The space between here and there.

The time between then and now.

The distance between him and us.

When your world feels incomplete, always.

There is forever a feeling of missing. There is always a person missing. There is always, your child, missing. There is always everything that you didn’t get to experience with that child, missing.

You are stuck in a space, yearning for this child, your baby. And yet, for the rest of the world, time moves forward.

I struggle years later not because it shouldn’t have been him, I anguish because it was him. Because I’ll never know what a 4 year old Luca looks like. What a high school Luca looks like. What a grown up Luca looks like.

I had to leave him at the hospital, his tiny infant body inside a cold refrigerator in the morgue.

On my way out of the hospital, the nurse guided me directly by the gift shop with the “It’s a Boy” giant blue teddy bear in the window glaring at me, as I slowly rolled by. Once I reached the entrance of the hospital, I hobbled out of the wheelchair, and gingerly lowered myself in the station wagon we had purchased in preparation for having him. Once in, I turned slowly to find his car seat, empty.

I held my dying child in my arms for the first and the last time on a labor and delivery floor of the hospital, while other families held their healthy babies and stared in amazement at their brand new and alive-ness. I held my son as he died. He didn’t move. He smelled alive. He was still warm, until he wasn’t anymore, and was taken from my arms.

My womb bled, both from being cut, and from the action of giving birth to my baby. But yet, there was no baby.

That was so long ago. The memories are vivid when I put them down on paper, but it feels like several lifetimes ago. And however clear I can picture it all, it’s so far away from here.

I sit, typing this in the waiting room of a doctor’s office, awaiting tests to calm my mind about trying for another child. I have been here for an hour just waiting to be seen. The last time I was here the appointment took 2.5 hours. Sometimes, preparing for another child isn’t as simple as having perfectly timed intercourse. It is work to get there. And I’ve been working. It’s hard not to get frustrated with our medical system where I’ve got to advocate for myself so hard to get listened to. Because I’ve experienced the ultimate loss. Because I’m not an easy case.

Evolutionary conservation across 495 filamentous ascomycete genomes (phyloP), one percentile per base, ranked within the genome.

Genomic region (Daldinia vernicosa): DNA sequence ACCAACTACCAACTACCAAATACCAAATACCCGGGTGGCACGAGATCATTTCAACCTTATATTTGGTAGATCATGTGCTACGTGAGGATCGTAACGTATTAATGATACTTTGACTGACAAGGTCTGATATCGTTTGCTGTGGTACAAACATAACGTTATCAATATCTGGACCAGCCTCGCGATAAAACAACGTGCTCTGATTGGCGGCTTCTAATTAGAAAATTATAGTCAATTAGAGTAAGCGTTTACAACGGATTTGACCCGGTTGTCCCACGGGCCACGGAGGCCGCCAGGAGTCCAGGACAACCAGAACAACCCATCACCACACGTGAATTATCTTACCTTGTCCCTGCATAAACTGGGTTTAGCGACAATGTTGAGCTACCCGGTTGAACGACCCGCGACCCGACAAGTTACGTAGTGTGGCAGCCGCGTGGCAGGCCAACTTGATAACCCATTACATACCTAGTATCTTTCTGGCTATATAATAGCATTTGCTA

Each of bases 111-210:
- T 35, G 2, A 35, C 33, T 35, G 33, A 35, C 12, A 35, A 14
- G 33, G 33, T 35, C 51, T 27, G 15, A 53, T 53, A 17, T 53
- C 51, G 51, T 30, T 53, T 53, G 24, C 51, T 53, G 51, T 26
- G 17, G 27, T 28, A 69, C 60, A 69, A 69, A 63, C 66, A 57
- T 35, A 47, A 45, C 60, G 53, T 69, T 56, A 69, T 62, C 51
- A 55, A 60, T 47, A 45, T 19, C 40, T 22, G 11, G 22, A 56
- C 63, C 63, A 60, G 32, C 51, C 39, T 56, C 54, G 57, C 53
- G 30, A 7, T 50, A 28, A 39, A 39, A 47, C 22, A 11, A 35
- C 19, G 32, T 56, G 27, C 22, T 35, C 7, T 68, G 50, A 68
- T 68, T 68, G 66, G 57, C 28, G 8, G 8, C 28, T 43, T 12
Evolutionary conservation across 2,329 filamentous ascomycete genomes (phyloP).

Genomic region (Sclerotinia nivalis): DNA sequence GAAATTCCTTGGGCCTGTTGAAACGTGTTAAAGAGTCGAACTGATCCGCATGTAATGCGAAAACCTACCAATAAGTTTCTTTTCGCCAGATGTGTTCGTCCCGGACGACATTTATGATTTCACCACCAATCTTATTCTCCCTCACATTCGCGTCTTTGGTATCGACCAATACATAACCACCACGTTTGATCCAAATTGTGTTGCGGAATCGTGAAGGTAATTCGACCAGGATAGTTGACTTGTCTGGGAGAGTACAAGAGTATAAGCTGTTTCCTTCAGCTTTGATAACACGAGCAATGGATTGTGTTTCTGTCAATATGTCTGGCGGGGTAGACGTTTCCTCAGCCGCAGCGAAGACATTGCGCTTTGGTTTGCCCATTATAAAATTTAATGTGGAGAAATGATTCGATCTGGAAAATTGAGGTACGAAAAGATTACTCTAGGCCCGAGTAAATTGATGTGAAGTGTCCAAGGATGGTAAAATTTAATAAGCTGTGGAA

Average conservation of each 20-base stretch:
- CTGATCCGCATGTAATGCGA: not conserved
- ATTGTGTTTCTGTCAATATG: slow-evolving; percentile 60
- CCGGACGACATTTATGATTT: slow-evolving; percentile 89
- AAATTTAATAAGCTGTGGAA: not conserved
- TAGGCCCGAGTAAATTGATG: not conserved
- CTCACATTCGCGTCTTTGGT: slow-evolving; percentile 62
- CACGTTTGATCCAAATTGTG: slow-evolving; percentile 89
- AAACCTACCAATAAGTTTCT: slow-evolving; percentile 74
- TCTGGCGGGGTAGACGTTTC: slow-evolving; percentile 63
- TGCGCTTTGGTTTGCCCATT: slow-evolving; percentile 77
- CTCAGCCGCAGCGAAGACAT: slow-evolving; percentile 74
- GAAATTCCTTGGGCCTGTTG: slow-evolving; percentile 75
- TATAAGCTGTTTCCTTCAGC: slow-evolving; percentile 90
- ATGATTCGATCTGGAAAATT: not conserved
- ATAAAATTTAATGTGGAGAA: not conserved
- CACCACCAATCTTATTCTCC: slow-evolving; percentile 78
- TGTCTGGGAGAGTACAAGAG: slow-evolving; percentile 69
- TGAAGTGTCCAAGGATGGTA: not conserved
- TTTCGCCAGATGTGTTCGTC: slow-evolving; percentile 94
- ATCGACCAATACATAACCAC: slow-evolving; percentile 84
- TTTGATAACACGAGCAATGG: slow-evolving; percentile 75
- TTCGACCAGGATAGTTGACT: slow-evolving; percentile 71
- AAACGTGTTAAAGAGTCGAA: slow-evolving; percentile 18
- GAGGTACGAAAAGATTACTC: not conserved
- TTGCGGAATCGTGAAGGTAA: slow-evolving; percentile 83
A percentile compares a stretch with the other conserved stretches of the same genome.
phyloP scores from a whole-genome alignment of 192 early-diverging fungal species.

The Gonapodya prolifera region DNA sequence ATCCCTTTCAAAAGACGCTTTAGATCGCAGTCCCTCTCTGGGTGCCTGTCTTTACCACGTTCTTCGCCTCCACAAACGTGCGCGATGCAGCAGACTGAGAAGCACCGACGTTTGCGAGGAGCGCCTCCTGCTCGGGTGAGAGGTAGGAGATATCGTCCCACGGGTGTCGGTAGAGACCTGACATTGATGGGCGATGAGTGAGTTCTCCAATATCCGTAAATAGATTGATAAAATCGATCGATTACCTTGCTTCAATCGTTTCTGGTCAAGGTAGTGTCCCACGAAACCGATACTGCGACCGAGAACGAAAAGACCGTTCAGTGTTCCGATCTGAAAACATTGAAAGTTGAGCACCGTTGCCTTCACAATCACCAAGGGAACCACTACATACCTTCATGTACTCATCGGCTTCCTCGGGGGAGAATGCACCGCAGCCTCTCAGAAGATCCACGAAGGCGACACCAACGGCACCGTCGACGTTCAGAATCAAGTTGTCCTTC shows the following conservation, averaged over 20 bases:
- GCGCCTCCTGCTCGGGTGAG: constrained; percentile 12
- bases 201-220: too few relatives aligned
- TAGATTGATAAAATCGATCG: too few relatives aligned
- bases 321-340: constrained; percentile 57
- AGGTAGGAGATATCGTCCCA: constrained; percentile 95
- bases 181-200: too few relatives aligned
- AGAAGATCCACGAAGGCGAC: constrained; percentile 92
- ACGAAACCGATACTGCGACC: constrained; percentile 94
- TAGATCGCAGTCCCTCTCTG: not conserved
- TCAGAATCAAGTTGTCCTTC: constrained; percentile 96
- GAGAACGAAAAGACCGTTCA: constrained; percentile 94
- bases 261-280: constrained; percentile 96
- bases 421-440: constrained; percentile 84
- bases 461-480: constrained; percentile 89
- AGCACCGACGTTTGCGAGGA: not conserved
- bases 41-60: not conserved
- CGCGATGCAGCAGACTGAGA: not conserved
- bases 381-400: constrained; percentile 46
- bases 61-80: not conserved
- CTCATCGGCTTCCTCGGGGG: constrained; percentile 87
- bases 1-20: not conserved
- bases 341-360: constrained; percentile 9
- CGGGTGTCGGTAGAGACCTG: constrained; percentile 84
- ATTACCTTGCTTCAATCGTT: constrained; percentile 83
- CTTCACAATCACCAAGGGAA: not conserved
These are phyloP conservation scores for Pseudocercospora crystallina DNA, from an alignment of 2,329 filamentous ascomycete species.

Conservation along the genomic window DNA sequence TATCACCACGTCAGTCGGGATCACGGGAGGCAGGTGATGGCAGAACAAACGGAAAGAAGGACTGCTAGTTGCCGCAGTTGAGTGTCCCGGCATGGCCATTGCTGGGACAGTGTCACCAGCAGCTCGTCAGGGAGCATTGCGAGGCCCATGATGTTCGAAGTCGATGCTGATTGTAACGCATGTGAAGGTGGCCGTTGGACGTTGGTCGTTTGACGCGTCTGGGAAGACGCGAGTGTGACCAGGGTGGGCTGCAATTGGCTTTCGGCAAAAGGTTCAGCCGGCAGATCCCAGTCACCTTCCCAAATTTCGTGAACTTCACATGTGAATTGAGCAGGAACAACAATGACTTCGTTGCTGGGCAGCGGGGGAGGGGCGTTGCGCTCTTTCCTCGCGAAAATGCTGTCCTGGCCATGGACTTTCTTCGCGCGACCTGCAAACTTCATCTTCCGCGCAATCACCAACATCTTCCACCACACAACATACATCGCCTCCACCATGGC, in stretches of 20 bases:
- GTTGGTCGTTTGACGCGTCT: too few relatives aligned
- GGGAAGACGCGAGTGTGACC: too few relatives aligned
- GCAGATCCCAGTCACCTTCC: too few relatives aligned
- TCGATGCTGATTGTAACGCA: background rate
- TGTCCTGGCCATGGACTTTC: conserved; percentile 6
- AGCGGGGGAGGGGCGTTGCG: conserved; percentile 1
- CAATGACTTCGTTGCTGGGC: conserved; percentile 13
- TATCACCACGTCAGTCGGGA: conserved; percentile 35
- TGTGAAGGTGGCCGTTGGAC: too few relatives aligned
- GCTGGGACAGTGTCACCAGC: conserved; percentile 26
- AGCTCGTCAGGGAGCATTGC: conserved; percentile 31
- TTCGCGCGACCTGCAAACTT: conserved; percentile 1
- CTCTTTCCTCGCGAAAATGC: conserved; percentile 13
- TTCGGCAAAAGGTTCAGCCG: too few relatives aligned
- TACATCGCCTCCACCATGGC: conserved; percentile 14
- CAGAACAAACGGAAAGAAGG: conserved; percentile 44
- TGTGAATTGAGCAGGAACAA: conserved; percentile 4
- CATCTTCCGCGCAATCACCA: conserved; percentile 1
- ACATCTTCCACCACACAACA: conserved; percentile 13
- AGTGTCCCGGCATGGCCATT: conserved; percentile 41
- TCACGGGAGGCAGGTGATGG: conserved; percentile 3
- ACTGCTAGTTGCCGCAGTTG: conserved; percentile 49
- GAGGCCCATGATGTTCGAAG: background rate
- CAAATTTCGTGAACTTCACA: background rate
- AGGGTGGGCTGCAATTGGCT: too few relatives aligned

I remember when I was first pregnant with Luca, and the doctor told me that I was your regular old, boring pregnant mama. I realize it was said with no harm, but I look back and appreciate the irony. Nine months later, she couldn’t have been more wrong.

And now, each time I visit a new doctor or a new practice, I have to tell my story over again. I have to get the judgements and really poor attempts at empathy.

There are moments where I am living in two worlds at the same time.

I’m typing about the loss of my son, while dreaming up the thought of another babe joining us, simultaneously parenting my living rainbow love. My mind, my thoughts, I’m in so many different places always.

I dropped off my preschooler this morning, after I made her breakfast and braided her hair. In the morning before she woke, I laid next to her and whispered in her ear, “I love you so much. I will always love you. I will always be here for you”. I can’t help but shed a tear when I take this time with her. I am eternally grateful for her. I am also just as grateful for Luca.

My wife and I, and our daughter, are to most that don’t know us and only see us from the outside, a happy family. A complete family. But we have that entire history that makes up the center of who we are. It will never go away, the grief, the immense trauma, the feeling of always missing an entire piece of our beings. Though we now exist in a place where we live through the hope of our rainbow, the feeling of being incomplete will always remain.

The space between here and there.

The time between then and now.

The distance between him and us.

Defines us.

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